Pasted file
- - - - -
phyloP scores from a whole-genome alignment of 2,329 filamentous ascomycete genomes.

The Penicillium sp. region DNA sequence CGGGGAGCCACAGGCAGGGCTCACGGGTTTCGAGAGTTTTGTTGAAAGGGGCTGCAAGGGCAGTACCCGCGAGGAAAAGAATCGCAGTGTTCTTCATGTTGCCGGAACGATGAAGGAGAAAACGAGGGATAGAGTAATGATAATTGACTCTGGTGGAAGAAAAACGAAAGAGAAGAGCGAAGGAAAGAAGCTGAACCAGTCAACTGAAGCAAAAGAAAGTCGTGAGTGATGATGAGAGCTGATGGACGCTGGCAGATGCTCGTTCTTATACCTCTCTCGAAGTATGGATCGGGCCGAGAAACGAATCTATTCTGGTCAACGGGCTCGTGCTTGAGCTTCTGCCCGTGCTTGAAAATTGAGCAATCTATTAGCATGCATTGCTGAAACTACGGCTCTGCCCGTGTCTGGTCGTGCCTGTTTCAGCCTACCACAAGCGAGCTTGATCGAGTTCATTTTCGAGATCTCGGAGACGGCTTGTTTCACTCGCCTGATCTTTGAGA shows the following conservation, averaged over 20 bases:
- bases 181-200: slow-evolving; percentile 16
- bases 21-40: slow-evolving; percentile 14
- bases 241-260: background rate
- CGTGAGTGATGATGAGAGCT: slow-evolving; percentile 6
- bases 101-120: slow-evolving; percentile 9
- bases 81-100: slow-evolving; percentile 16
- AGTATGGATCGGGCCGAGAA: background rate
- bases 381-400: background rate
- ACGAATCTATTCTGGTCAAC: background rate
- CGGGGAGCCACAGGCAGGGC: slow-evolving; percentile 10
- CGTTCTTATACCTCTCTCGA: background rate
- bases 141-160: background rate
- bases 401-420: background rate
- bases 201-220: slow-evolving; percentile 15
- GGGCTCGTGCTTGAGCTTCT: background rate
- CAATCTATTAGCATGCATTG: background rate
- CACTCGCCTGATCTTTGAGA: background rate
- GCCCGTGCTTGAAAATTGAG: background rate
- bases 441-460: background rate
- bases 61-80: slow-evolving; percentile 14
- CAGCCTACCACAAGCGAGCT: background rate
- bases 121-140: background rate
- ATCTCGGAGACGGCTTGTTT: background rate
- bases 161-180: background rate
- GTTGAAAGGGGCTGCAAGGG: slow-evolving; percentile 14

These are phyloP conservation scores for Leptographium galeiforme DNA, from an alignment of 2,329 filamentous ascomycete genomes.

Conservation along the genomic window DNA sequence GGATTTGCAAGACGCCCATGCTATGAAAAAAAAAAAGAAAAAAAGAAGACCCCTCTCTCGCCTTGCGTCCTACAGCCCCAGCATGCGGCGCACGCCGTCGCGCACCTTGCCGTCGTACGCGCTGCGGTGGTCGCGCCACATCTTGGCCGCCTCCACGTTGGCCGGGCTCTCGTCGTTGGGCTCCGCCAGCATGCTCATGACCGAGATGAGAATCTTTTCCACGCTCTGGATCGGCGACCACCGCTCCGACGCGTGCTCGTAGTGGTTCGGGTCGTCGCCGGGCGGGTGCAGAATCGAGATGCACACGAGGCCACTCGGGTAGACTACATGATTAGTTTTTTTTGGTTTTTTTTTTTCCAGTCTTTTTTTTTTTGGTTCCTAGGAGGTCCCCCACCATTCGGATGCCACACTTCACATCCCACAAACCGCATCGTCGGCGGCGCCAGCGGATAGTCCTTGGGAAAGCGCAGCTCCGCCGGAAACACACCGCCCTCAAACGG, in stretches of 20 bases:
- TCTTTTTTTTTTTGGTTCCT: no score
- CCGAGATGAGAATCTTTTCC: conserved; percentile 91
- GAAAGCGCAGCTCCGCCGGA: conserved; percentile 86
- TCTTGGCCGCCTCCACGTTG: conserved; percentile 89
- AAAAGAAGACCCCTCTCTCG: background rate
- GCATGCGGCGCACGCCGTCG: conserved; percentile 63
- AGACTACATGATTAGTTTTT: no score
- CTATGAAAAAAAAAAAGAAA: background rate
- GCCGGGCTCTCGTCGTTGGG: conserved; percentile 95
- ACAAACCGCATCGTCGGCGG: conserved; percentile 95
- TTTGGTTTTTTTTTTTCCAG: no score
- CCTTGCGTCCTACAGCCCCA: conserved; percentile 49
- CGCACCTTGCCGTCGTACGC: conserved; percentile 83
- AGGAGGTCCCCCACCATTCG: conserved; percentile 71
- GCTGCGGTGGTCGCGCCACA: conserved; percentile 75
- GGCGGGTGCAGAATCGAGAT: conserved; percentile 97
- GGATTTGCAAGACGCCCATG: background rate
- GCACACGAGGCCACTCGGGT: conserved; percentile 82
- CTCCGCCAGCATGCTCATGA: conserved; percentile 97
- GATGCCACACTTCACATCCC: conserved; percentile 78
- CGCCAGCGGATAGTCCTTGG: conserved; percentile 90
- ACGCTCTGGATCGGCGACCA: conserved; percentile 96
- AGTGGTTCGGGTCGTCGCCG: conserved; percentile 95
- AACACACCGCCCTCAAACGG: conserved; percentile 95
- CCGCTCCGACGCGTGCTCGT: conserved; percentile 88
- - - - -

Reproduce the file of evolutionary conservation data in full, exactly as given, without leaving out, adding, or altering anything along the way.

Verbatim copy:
phyloP scores from a whole-genome alignment of 2,329 filamentous ascomycete genomes.

The Penicillium sp. region DNA sequence CGGGGAGCCACAGGCAGGGCTCACGGGTTTCGAGAGTTTTGTTGAAAGGGGCTGCAAGGGCAGTACCCGCGAGGAAAAGAATCGCAGTGTTCTTCATGTTGCCGGAACGATGAAGGAGAAAACGAGGGATAGAGTAATGATAATTGACTCTGGTGGAAGAAAAACGAAAGAGAAGAGCGAAGGAAAGAAGCTGAACCAGTCAACTGAAGCAAAAGAAAGTCGTGAGTGATGATGAGAGCTGATGGACGCTGGCAGATGCTCGTTCTTATACCTCTCTCGAAGTATGGATCGGGCCGAGAAACGAATCTATTCTGGTCAACGGGCTCGTGCTTGAGCTTCTGCCCGTGCTTGAAAATTGAGCAATCTATTAGCATGCATTGCTGAAACTACGGCTCTGCCCGTGTCTGGTCGTGCCTGTTTCAGCCTACCACAAGCGAGCTTGATCGAGTTCATTTTCGAGATCTCGGAGACGGCTTGTTTCACTCGCCTGATCTTTGAGA shows the following conservation, averaged over 20 bases:
- bases 181-200: slow-evolving; percentile 16
- bases 21-40: slow-evolving; percentile 14
- bases 241-260: background rate
- CGTGAGTGATGATGAGAGCT: slow-evolving; percentile 6
- bases 101-120: slow-evolving; percentile 9
- bases 81-100: slow-evolving; percentile 16
- AGTATGGATCGGGCCGAGAA: background rate
- bases 381-400: background rate
- ACGAATCTATTCTGGTCAAC: background rate
- CGGGGAGCCACAGGCAGGGC: slow-evolving; percentile 10
- CGTTCTTATACCTCTCTCGA: background rate
- bases 141-160: background rate
- bases 401-420: background rate
- bases 201-220: slow-evolving; percentile 15
- GGGCTCGTGCTTGAGCTTCT: background rate
- CAATCTATTAGCATGCATTG: background rate
- CACTCGCCTGATCTTTGAGA: background rate
- GCCCGTGCTTGAAAATTGAG: background rate
- bases 441-460: background rate
- bases 61-80: slow-evolving; percentile 14
- CAGCCTACCACAAGCGAGCT: background rate
- bases 121-140: background rate
- ATCTCGGAGACGGCTTGTTT: background rate
- bases 161-180: background rate
- GTTGAAAGGGGCTGCAAGGG: slow-evolving; percentile 14

These are phyloP conservation scores for Leptographium galeiforme DNA, from an alignment of 2,329 filamentous ascomycete genomes.

Conservation along the genomic window DNA sequence GGATTTGCAAGACGCCCATGCTATGAAAAAAAAAAAGAAAAAAAGAAGACCCCTCTCTCGCCTTGCGTCCTACAGCCCCAGCATGCGGCGCACGCCGTCGCGCACCTTGCCGTCGTACGCGCTGCGGTGGTCGCGCCACATCTTGGCCGCCTCCACGTTGGCCGGGCTCTCGTCGTTGGGCTCCGCCAGCATGCTCATGACCGAGATGAGAATCTTTTCCACGCTCTGGATCGGCGACCACCGCTCCGACGCGTGCTCGTAGTGGTTCGGGTCGTCGCCGGGCGGGTGCAGAATCGAGATGCACACGAGGCCACTCGGGTAGACTACATGATTAGTTTTTTTTGGTTTTTTTTTTTCCAGTCTTTTTTTTTTTGGTTCCTAGGAGGTCCCCCACCATTCGGATGCCACACTTCACATCCCACAAACCGCATCGTCGGCGGCGCCAGCGGATAGTCCTTGGGAAAGCGCAGCTCCGCCGGAAACACACCGCCCTCAAACGG, in stretches of 20 bases:
- TCTTTTTTTTTTTGGTTCCT: no score
- CCGAGATGAGAATCTTTTCC: conserved; percentile 91
- GAAAGCGCAGCTCCGCCGGA: conserved; percentile 86
- TCTTGGCCGCCTCCACGTTG: conserved; percentile 89
- AAAAGAAGACCCCTCTCTCG: background rate
- GCATGCGGCGCACGCCGTCG: conserved; percentile 63
- AGACTACATGATTAGTTTTT: no score
- CTATGAAAAAAAAAAAGAAA: background rate
- GCCGGGCTCTCGTCGTTGGG: conserved; percentile 95
- ACAAACCGCATCGTCGGCGG: conserved; percentile 95
- TTTGGTTTTTTTTTTTCCAG: no score
- CCTTGCGTCCTACAGCCCCA: conserved; percentile 49
- CGCACCTTGCCGTCGTACGC: conserved; percentile 83
- AGGAGGTCCCCCACCATTCG: conserved; percentile 71
- GCTGCGGTGGTCGCGCCACA: conserved; percentile 75
- GGCGGGTGCAGAATCGAGAT: conserved; percentile 97
- GGATTTGCAAGACGCCCATG: background rate
- GCACACGAGGCCACTCGGGT: conserved; percentile 82
- CTCCGCCAGCATGCTCATGA: conserved; percentile 97
- GATGCCACACTTCACATCCC: conserved; percentile 78
- CGCCAGCGGATAGTCCTTGG: conserved; percentile 90
- ACGCTCTGGATCGGCGACCA: conserved; percentile 96
- AGTGGTTCGGGTCGTCGCCG: conserved; percentile 95
- AACACACCGCCCTCAAACGG: conserved; percentile 95
- CCGCTCCGACGCGTGCTCGT: conserved; percentile 88